Protection provided by the Doblo was poor. It suffered major deformation of its body structure. Overall protection was mixed so that the outcome of the frontal test was much worse than that for the side impact. This was because of deformation of the body shell, displacement of the steering wheel and a rupture in the footwell.
Protection provided by the child restraints was fairly good in both tests but protection for pedestrians proved to be extremely poor.
The restraint system for the driver and front passenger incorporates single-stage non-tethered airbags, seat belt pre-tensioners and load limiters.
Nonetheless the chest loads on the driver and to a slightly lesser degree the passenger were high.
Deformation at fascia level and intrusion into the footwell area was excessive. Testers concluded that Fiat had made little design effort to protect the driver’s and passenger’s knees and upper legs from the risk of serious injury.
The side impact performance was compromised because excessive forces were transferred in an unrealistic manner to the dummy’s spine, so reducing the forces measured and recorded by instrumentation in its chest.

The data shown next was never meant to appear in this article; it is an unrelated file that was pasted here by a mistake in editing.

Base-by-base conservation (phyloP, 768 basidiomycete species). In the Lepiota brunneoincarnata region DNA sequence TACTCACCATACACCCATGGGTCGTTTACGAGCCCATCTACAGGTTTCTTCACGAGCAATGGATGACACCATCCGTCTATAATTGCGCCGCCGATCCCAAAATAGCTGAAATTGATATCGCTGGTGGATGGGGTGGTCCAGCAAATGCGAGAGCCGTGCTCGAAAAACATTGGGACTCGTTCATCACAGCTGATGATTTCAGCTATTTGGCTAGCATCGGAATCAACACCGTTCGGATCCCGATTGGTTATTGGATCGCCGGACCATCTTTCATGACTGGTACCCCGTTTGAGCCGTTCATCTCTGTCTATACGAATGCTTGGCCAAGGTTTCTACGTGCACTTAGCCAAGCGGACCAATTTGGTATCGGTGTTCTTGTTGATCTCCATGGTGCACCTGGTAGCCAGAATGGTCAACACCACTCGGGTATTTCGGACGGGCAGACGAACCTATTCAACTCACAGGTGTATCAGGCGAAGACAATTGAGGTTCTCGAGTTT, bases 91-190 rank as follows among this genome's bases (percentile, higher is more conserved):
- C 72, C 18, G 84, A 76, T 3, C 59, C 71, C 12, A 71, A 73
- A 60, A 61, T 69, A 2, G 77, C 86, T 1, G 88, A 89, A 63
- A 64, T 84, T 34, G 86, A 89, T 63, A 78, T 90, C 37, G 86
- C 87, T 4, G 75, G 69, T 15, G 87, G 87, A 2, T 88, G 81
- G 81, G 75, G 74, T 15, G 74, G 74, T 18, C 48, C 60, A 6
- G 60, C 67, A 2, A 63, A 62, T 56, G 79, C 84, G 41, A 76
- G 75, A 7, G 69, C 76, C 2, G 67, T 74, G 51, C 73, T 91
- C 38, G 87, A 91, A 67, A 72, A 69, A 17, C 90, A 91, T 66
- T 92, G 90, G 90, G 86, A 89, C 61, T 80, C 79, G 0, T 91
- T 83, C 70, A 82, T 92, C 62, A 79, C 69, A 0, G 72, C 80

Forces acting on the dummy’s abdomen also produced high instrument readings.
There is a manual switch located in the glove box for the passenger frontal airbag fitted to this car.
The presence of the switch was indicated by a permanent text label fitted on the stowed side of the passenger’s sun visor.
There was no label fitted to warn of the danger of placing a child in a a rear facing restraint opposite a passenger airbag.
Both children used Kiddy Life forward facing restraints. The children were well protected in the side impact but, in the frontal test, chest loads on the younger child were on the high side.
The protection offered proved to be extremely poor and the Doblo scored just one point for a ‘soft’ area found high on the bonnet.
Euro NCAP urges Fiat to take pedestrian protection much more seriously than this.